About the image with this post: I just had to share. I was shocked to find that such a game actually exists.
Chytraeus’ last question before he moves on to the loci proper draws forth a lengthy answer from him, so I will break it up into a couple of parts. In the last installment we looked at what catechesis itself is; now he wants to explain what its utility is in the church and in general. When students know that they are going to be quizzed on something, especially orally, they pay closer attention, and when they know that they are to answer in a given form of words, they learn to be precise and to take note of the details. In the church in particular, Chytraeus finds this method helpful for giving confession of one’s faith. Christians (and others) have long known of this method’s advantages, and so it was applied (not invented) by Christians in the early church to pass on the faith once delivered. This is one of many areas in which Christians found something useful in classical culture and pedagogy and borrowed it for their own purposes.
Propter quas caussas CATECHESIS, hoc est, talis forma institutionis, quae sit per examen in Ecclesia usurpatur? Seu, Quae sunt utilitates Examinum in genere?
Examina augent in discentibus diligentiam, intentionem animi, & curam recte & integre discendi ea, quae proponuntur, cum sciunt sibi ea, quae audiverunt, in examine reddenda esse. Deinde in ecclesia necesse est singulos homines edere confessionem suae fidei. Ideo in primitiva ecclesia instituebantur Examina, in quibus Catechumeni, priusquam in ecclesiam per baptismum reciperentur, testari seu confiteri solebant, se veram doctrinam de Christo, amplecti. Inde examen in ceremonijs baptismi reliquum est. Pertinet etiam ad fidelitatem Pastorum & docentium in Ecclesia, scire quid intelligant, quomodo proficiant discentes.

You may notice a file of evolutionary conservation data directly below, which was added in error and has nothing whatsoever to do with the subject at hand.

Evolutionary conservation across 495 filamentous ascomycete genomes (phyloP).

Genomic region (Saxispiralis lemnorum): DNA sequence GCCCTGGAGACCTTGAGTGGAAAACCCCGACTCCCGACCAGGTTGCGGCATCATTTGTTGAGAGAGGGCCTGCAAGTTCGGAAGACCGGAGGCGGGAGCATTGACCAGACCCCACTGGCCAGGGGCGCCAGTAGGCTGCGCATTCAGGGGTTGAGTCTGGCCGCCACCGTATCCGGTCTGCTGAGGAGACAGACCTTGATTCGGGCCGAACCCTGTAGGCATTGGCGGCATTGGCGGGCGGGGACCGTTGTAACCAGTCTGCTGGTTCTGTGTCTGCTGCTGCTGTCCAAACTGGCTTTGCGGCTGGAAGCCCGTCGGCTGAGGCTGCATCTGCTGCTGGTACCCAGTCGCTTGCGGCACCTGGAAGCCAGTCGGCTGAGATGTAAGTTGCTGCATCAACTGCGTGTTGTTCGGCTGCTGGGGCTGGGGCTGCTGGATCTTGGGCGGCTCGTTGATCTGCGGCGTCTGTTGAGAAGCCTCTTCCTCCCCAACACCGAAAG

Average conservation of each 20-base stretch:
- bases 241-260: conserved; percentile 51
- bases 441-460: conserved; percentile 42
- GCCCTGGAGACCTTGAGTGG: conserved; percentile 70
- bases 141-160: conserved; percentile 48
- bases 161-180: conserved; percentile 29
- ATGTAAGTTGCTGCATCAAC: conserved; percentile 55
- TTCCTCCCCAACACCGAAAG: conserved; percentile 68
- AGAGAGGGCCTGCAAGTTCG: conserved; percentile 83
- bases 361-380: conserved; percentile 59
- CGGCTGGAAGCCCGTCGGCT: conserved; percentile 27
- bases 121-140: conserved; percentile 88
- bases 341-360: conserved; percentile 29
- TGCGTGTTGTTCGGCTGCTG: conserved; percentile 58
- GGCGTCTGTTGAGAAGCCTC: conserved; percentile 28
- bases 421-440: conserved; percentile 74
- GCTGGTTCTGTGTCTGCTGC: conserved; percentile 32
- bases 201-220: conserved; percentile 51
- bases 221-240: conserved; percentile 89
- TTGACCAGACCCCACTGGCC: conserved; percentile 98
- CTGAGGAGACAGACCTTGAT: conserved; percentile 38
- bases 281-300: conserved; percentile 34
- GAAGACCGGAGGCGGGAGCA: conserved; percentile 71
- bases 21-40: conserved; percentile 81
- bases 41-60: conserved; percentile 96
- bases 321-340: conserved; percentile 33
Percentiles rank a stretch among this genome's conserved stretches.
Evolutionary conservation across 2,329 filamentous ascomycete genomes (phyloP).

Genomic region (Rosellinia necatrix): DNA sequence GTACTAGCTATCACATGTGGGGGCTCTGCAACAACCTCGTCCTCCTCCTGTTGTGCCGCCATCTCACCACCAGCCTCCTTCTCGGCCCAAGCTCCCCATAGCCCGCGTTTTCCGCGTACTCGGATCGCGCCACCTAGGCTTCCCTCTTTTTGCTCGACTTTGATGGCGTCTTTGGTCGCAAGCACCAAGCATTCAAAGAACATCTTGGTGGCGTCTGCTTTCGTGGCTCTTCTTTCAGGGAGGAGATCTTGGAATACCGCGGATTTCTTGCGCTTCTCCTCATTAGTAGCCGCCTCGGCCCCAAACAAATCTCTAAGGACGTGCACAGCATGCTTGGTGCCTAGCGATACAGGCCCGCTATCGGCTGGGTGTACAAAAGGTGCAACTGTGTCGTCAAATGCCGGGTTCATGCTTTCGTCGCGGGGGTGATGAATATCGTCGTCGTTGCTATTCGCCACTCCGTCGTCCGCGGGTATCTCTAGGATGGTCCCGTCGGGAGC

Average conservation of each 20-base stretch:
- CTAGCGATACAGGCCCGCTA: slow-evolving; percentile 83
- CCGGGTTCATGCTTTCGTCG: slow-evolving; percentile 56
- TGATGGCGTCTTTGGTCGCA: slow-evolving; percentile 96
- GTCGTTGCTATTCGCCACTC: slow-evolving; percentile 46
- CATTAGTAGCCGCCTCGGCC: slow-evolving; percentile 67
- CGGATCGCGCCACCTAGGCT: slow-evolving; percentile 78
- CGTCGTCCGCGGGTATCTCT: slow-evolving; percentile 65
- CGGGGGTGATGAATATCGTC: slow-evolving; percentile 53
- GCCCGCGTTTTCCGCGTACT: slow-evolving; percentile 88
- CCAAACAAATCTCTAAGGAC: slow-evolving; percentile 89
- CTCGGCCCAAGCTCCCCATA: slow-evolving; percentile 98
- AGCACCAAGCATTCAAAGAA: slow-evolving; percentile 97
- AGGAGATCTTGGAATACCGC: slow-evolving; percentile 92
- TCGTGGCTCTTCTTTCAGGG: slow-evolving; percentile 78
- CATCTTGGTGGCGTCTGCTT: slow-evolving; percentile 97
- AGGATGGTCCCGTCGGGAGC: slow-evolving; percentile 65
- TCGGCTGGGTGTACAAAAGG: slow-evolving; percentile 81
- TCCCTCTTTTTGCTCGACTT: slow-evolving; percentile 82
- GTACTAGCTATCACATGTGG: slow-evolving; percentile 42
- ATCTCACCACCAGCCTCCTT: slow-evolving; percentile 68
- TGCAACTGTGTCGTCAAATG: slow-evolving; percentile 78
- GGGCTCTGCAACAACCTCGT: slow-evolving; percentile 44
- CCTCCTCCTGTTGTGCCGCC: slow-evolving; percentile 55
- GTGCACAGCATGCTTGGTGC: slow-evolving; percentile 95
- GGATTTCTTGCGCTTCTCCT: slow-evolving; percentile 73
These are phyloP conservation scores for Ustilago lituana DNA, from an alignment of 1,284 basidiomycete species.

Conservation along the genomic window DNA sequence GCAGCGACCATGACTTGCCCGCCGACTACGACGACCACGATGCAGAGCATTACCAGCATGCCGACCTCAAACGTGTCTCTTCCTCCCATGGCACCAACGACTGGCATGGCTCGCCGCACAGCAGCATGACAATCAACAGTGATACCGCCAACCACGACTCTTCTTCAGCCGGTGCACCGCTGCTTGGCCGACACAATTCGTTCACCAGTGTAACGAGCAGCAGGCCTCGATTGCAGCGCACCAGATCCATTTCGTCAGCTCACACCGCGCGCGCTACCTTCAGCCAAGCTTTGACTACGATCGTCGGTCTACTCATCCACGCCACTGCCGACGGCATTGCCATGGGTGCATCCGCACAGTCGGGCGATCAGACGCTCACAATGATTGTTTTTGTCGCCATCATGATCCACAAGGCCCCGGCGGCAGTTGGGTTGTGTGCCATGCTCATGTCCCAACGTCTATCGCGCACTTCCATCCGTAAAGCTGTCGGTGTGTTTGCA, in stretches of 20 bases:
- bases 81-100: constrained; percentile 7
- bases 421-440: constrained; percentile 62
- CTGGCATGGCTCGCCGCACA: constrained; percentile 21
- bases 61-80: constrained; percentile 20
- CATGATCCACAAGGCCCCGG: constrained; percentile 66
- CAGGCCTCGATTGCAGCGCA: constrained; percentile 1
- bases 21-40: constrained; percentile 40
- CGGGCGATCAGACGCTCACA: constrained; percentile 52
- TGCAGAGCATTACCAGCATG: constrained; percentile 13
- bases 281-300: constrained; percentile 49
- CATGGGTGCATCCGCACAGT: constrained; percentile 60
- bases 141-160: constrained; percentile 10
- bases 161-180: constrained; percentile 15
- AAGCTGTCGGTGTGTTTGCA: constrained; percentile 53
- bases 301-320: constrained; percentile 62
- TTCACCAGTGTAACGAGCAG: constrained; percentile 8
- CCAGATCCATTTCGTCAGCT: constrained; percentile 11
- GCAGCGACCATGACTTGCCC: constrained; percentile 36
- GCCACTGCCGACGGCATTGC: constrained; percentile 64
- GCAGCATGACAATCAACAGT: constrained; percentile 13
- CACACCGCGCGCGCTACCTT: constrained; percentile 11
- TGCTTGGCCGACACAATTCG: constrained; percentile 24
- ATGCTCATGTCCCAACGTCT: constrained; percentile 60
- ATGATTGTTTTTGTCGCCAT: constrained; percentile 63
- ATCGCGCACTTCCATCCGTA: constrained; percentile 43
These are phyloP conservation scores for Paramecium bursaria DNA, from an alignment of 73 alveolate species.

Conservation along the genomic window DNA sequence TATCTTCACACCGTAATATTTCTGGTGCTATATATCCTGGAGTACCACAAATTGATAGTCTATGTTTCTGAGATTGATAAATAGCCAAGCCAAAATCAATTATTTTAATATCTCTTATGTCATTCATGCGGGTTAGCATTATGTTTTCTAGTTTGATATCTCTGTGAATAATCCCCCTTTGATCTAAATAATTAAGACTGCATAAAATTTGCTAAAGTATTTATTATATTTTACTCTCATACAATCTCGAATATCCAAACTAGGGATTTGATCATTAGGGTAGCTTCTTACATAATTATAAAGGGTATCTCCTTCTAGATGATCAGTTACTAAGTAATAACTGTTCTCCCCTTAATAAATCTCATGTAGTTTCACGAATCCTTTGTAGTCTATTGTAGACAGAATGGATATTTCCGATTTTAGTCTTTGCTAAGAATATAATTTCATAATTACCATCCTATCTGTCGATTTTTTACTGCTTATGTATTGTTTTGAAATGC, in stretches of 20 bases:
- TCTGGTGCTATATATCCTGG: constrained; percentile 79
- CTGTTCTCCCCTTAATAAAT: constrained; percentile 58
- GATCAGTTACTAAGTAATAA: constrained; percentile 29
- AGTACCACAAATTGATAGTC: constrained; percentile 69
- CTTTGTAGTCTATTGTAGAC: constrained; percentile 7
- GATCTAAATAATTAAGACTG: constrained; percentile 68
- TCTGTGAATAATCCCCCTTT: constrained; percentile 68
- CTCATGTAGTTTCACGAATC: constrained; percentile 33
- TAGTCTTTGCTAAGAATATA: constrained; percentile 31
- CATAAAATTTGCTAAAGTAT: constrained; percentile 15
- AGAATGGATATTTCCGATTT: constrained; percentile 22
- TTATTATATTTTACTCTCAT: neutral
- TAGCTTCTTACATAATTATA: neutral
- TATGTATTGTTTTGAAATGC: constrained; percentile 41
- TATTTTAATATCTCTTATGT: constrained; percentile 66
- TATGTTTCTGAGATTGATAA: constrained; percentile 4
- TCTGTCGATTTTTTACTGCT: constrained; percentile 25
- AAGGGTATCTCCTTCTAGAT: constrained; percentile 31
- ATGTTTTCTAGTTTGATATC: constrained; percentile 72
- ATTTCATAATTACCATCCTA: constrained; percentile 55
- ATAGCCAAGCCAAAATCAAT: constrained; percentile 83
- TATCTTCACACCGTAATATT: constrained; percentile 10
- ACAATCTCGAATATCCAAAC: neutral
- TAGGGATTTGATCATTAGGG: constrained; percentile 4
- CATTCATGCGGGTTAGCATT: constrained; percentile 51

For what reasons is catechesis, that is, the form of instruction that takes place through examination by question and answer, taken up in the Church? Or, What are the uses of the question-and-answer format in general?
Examinations by question and answer increase in students their diligence, the application of the mind, and the care for learning correctly and wholly those things that are put before them, since they know that they must give as answers the things that they have heard in response to [the instructor’s] questions [in examine reddenda esse]. Next, in the church it is necessary that each and every man give a confession of his faith. For that reason examinations by question and answer were instituted in the primitive church, in which catechumens, before they could be received into the church through baptism, were accustomed to bear witness or to confess that they understood the true doctrine concerning Christ. Thence we have inherited the custom of an examination in the ceremonies of baptism. It pertains also to the faithfulness of pastors and teachers in the church to know what students understand, [and to know] how they are progressing.
E.J. Hutchinson is Assistant Professor of Classics at Hillsdale College.
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